Opened in 1989 in the heart of the Dallas Arts District, Meyerson Symphony Center is an impressive building where music and architecture combine, providing a unique and powerful experience.
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A Call from the Community: Meyerson Symphony Center
“The Morton H. Meyerson Symphony Center was created as a response to the citizens of Dallas desiring a prominent facility for cultural activities and gatherings, and the Dallas Symphony Orchestra’s need for a new home. A public/private partnership ensued between the City of Dallas and the Dallas Symphony Association, which led efforts to raise a major portion of the needed funds. In September 1989 a new era in the cultural life of Dallas began with the opening of the Meyerson Symphony Center.” – dallasculture.org
“Pei often stacked simple, geometric shapes to create his buildings, lending them a crispness and monumentality – notably the Museum of Islamic Art and the Embassy of the People’s Republic of China in Washington. But with the Meyerson, Pei combined two shoe boxes, pivoted the top one – and thus both softened and complicated the building, gracing it with swirling windows and an airy, dazzling lobby that is an engineering feat, all of it secretly bolted together by a cross-beam and a hidden steel ring. – artandseek.org
“The Meyerson is the only concert hall I.M. Pei ever designed. World-renowned architect I.M. Pei designed dozens of structures during his 60-year career, including the Louvre’s pyramid, Dallas City Hall and the Kennedy Presidential Library, but the Meyerson is the only concert hall among them.” – DallasObserver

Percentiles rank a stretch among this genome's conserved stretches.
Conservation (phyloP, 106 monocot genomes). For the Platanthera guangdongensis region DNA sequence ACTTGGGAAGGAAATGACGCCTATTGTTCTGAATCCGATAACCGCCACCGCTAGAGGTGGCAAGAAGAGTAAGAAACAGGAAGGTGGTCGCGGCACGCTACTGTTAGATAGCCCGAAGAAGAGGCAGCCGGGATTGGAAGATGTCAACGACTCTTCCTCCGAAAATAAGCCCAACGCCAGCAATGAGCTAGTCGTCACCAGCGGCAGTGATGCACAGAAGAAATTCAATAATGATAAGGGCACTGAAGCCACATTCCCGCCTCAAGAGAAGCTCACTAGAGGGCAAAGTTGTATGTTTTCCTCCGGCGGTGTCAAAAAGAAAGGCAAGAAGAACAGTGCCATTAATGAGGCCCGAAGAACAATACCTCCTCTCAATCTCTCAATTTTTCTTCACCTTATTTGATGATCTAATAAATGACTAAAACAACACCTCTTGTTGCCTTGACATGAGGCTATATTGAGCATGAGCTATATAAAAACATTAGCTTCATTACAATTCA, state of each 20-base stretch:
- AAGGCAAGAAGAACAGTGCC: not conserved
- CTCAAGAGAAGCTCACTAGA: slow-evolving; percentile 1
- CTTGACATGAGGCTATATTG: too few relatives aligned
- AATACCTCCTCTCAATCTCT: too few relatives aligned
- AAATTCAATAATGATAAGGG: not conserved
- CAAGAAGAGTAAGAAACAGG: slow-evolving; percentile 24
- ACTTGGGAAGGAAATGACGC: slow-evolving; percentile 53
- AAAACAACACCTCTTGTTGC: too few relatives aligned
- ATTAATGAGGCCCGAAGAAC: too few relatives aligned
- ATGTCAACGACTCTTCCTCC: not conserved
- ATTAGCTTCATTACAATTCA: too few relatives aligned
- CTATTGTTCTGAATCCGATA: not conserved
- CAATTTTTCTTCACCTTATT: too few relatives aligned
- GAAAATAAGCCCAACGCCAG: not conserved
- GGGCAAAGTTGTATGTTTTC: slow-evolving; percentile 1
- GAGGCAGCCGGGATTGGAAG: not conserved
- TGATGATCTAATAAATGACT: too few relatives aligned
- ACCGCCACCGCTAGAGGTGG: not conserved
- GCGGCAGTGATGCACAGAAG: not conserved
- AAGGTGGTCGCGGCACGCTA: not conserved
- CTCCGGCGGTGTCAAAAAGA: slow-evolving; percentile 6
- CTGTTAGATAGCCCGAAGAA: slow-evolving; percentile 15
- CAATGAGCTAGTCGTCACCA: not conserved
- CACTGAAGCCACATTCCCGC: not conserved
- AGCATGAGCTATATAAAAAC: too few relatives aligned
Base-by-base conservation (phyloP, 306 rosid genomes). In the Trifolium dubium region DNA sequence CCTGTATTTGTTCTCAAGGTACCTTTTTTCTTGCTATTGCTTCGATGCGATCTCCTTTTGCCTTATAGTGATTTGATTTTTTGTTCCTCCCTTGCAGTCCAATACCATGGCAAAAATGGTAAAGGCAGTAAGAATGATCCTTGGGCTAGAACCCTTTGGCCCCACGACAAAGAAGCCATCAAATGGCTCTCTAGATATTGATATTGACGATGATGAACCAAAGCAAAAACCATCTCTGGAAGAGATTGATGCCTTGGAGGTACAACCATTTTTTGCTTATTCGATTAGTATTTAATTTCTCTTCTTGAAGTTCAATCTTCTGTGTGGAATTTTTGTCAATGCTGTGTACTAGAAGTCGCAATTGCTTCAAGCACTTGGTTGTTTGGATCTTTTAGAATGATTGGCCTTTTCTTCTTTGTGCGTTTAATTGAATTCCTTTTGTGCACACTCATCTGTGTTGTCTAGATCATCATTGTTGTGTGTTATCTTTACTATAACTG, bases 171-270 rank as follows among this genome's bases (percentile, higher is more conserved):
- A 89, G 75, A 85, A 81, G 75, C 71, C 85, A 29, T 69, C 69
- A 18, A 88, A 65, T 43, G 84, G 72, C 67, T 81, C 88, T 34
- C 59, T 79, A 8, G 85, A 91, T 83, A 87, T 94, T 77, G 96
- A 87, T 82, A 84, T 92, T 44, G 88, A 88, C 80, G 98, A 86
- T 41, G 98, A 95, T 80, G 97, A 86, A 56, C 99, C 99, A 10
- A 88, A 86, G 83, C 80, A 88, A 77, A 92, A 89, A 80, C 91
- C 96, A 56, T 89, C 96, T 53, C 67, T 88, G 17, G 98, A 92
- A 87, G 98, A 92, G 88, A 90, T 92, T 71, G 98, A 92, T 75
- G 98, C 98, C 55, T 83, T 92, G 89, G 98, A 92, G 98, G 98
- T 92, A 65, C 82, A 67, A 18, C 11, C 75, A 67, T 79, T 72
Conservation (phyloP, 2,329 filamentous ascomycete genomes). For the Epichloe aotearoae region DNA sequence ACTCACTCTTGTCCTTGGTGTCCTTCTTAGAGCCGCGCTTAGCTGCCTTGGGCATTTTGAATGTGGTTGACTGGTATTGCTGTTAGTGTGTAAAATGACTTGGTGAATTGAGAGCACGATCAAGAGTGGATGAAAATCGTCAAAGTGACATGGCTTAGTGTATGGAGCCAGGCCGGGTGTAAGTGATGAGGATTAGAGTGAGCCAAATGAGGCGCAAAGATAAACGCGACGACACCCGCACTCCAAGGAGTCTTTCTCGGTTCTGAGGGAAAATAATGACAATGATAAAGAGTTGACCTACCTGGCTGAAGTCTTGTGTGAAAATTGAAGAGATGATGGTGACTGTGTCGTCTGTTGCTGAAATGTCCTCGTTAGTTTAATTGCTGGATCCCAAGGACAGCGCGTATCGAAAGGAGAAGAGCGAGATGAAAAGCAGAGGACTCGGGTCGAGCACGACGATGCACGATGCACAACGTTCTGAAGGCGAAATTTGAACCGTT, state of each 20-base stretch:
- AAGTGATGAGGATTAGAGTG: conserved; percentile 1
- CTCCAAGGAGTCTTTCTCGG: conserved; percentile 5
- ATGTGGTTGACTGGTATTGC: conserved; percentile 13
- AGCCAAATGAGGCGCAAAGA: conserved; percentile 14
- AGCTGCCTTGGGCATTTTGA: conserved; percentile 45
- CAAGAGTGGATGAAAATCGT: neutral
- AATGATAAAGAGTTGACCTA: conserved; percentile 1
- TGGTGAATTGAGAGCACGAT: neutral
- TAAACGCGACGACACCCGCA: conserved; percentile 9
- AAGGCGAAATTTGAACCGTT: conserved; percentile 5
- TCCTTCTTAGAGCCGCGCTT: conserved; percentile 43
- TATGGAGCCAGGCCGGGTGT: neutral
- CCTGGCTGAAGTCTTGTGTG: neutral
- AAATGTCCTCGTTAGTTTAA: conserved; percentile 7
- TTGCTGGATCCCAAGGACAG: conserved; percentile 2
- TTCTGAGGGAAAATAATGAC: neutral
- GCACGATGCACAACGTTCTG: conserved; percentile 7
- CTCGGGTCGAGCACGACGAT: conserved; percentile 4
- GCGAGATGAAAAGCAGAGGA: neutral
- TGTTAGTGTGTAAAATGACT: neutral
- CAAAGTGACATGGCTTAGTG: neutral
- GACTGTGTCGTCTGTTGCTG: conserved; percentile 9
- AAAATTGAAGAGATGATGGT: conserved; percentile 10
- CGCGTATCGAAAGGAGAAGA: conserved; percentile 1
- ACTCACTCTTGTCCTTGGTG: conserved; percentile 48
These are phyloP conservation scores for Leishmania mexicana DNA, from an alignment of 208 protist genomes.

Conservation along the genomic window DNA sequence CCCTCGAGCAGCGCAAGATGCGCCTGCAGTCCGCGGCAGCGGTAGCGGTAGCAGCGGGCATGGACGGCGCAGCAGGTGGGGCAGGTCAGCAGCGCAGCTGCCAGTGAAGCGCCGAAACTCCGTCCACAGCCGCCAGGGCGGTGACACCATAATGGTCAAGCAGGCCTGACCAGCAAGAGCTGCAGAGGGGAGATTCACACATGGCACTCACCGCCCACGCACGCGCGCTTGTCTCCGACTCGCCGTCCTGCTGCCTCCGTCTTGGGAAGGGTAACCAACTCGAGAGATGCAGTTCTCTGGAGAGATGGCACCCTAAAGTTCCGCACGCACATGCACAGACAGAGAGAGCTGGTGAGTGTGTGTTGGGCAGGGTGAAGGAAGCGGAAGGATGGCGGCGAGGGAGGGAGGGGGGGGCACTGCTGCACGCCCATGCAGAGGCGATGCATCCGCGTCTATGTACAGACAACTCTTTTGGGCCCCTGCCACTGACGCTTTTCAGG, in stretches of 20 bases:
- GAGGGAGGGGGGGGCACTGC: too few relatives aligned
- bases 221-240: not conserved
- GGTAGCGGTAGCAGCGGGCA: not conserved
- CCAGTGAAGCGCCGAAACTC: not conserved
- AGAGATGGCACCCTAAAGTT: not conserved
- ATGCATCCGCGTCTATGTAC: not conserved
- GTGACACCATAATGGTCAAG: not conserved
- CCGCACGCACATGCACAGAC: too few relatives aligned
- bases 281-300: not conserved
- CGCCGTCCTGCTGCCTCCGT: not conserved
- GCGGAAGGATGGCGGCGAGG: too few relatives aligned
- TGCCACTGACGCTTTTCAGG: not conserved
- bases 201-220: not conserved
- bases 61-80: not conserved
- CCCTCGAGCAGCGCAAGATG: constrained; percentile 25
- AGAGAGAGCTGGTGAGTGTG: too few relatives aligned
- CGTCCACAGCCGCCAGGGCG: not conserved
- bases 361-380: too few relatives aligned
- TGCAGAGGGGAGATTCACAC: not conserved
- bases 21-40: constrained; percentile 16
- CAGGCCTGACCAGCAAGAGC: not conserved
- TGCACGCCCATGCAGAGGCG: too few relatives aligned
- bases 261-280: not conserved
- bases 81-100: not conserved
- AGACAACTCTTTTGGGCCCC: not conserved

“It’s considered one of the world’s best concert halls….It took nine years and $106 million to build, but there is not a bad seat in the house. Business Insider recently named it one of the top 10 in the world. IN. THE. WORLD. The construction of concert halls is a painstaking process that requires architectural design and acoustic science to converge perfectly. Acoustician Russell Johnson consulted and advised creating a modified “shoebox” shape, similar to the design of European concert halls, namely the Vienna Musikverein, which is generally considered the finest concert hall in the world.” – DallasObserver
As reporter Scott Cantrell states in the Dallas News, “Ultimately, a concert hall succeeds or fails on the basis of acoustics, and the Meyerson’s spectacular sonic success is thanks to an equal partnership between Pei and his colleagues and Artec Consultants, the acoustical-design firm headed by the late Russell Johnson. After too many modern concert halls had disappointed with dry, harsh sound, the Dallas community leaders who supervised the Meyerson project wanted more of the sonic warmth associated with venerable halls including Boston’s Symphony Hall, Vienna’s Musikverein and Amsterdam’s Concertgebouw.” – DallasNews.com
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